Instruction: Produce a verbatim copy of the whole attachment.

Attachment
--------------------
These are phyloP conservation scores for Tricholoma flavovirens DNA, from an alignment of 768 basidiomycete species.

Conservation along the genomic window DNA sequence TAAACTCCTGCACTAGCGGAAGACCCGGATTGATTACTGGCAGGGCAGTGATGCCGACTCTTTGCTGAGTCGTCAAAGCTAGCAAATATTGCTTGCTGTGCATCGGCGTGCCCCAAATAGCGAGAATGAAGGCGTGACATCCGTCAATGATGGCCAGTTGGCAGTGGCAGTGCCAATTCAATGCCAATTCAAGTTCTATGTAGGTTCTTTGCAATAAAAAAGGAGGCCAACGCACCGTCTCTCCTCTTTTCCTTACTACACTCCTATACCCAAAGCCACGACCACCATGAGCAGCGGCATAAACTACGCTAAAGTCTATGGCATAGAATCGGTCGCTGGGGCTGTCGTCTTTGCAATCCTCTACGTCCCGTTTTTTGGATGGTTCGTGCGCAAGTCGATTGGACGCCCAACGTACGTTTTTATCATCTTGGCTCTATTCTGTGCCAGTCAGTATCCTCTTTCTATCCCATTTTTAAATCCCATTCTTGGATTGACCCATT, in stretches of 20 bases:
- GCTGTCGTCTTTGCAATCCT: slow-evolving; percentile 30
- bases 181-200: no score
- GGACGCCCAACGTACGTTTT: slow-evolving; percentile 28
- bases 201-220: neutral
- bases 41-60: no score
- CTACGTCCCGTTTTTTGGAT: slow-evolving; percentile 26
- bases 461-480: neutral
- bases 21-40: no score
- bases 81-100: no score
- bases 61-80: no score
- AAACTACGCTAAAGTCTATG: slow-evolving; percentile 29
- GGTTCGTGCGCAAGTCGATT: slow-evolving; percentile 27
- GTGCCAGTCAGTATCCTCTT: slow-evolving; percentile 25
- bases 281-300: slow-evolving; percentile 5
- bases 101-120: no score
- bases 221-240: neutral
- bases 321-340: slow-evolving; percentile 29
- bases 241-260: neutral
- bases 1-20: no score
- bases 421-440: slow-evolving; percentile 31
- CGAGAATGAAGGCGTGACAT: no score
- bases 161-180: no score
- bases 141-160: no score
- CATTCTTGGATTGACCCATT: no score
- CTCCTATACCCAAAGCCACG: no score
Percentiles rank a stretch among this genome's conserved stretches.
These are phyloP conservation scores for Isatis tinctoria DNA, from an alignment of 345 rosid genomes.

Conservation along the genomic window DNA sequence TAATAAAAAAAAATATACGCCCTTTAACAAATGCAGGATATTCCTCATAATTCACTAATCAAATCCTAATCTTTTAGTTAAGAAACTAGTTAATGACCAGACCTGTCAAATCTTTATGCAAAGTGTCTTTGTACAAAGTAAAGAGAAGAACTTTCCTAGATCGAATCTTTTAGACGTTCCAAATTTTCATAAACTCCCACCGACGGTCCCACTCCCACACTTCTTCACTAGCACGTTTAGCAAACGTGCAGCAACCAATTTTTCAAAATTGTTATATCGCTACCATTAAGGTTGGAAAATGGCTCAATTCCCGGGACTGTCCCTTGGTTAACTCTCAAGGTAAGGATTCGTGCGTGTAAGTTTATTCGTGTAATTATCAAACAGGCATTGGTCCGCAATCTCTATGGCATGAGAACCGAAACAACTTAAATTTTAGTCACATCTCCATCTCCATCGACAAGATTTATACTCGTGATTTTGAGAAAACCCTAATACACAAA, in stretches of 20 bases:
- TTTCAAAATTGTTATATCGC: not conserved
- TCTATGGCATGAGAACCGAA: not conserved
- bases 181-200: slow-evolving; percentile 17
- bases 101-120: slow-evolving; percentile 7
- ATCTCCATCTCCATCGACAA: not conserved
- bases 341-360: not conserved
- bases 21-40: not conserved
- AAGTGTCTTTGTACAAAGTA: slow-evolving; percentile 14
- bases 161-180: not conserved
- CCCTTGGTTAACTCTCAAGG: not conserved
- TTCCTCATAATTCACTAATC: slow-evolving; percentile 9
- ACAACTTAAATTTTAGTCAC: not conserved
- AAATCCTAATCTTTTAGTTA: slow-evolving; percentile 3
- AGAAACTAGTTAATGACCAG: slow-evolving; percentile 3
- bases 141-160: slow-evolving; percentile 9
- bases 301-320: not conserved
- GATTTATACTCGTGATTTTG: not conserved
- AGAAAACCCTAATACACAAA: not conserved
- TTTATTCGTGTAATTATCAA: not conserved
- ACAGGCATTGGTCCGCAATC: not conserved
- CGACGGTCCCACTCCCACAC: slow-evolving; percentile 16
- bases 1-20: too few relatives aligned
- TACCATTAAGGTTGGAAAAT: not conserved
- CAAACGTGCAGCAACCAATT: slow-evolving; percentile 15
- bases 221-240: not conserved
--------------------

These are phyloP conservation scores for Tricholoma flavovirens DNA, from an alignment of 768 basidiomycete species.

Conservation along the genomic window DNA sequence TAAACTCCTGCACTAGCGGAAGACCCGGATTGATTACTGGCAGGGCAGTGATGCCGACTCTTTGCTGAGTCGTCAAAGCTAGCAAATATTGCTTGCTGTGCATCGGCGTGCCCCAAATAGCGAGAATGAAGGCGTGACATCCGTCAATGATGGCCAGTTGGCAGTGGCAGTGCCAATTCAATGCCAATTCAAGTTCTATGTAGGTTCTTTGCAATAAAAAAGGAGGCCAACGCACCGTCTCTCCTCTTTTCCTTACTACACTCCTATACCCAAAGCCACGACCACCATGAGCAGCGGCATAAACTACGCTAAAGTCTATGGCATAGAATCGGTCGCTGGGGCTGTCGTCTTTGCAATCCTCTACGTCCCGTTTTTTGGATGGTTCGTGCGCAAGTCGATTGGACGCCCAACGTACGTTTTTATCATCTTGGCTCTATTCTGTGCCAGTCAGTATCCTCTTTCTATCCCATTTTTAAATCCCATTCTTGGATTGACCCATT, in stretches of 20 bases:
- GCTGTCGTCTTTGCAATCCT: slow-evolving; percentile 30
- bases 181-200: no score
- GGACGCCCAACGTACGTTTT: slow-evolving; percentile 28
- bases 201-220: neutral
- bases 41-60: no score
- CTACGTCCCGTTTTTTGGAT: slow-evolving; percentile 26
- bases 461-480: neutral
- bases 21-40: no score
- bases 81-100: no score
- bases 61-80: no score
- AAACTACGCTAAAGTCTATG: slow-evolving; percentile 29
- GGTTCGTGCGCAAGTCGATT: slow-evolving; percentile 27
- GTGCCAGTCAGTATCCTCTT: slow-evolving; percentile 25
- bases 281-300: slow-evolving; percentile 5
- bases 101-120: no score
- bases 221-240: neutral
- bases 321-340: slow-evolving; percentile 29
- bases 241-260: neutral
- bases 1-20: no score
- bases 421-440: slow-evolving; percentile 31
- CGAGAATGAAGGCGTGACAT: no score
- bases 161-180: no score
- bases 141-160: no score
- CATTCTTGGATTGACCCATT: no score
- CTCCTATACCCAAAGCCACG: no score
Percentiles rank a stretch among this genome's conserved stretches.
These are phyloP conservation scores for Isatis tinctoria DNA, from an alignment of 345 rosid genomes.

Conservation along the genomic window DNA sequence TAATAAAAAAAAATATACGCCCTTTAACAAATGCAGGATATTCCTCATAATTCACTAATCAAATCCTAATCTTTTAGTTAAGAAACTAGTTAATGACCAGACCTGTCAAATCTTTATGCAAAGTGTCTTTGTACAAAGTAAAGAGAAGAACTTTCCTAGATCGAATCTTTTAGACGTTCCAAATTTTCATAAACTCCCACCGACGGTCCCACTCCCACACTTCTTCACTAGCACGTTTAGCAAACGTGCAGCAACCAATTTTTCAAAATTGTTATATCGCTACCATTAAGGTTGGAAAATGGCTCAATTCCCGGGACTGTCCCTTGGTTAACTCTCAAGGTAAGGATTCGTGCGTGTAAGTTTATTCGTGTAATTATCAAACAGGCATTGGTCCGCAATCTCTATGGCATGAGAACCGAAACAACTTAAATTTTAGTCACATCTCCATCTCCATCGACAAGATTTATACTCGTGATTTTGAGAAAACCCTAATACACAAA, in stretches of 20 bases:
- TTTCAAAATTGTTATATCGC: not conserved
- TCTATGGCATGAGAACCGAA: not conserved
- bases 181-200: slow-evolving; percentile 17
- bases 101-120: slow-evolving; percentile 7
- ATCTCCATCTCCATCGACAA: not conserved
- bases 341-360: not conserved
- bases 21-40: not conserved
- AAGTGTCTTTGTACAAAGTA: slow-evolving; percentile 14
- bases 161-180: not conserved
- CCCTTGGTTAACTCTCAAGG: not conserved
- TTCCTCATAATTCACTAATC: slow-evolving; percentile 9
- ACAACTTAAATTTTAGTCAC: not conserved
- AAATCCTAATCTTTTAGTTA: slow-evolving; percentile 3
- AGAAACTAGTTAATGACCAG: slow-evolving; percentile 3
- bases 141-160: slow-evolving; percentile 9
- bases 301-320: not conserved
- GATTTATACTCGTGATTTTG: not conserved
- AGAAAACCCTAATACACAAA: not conserved
- TTTATTCGTGTAATTATCAA: not conserved
- ACAGGCATTGGTCCGCAATC: not conserved
- CGACGGTCCCACTCCCACAC: slow-evolving; percentile 16
- bases 1-20: too few relatives aligned
- TACCATTAAGGTTGGAAAAT: not conserved
- CAAACGTGCAGCAACCAATT: slow-evolving; percentile 15
- bases 221-240: not conserved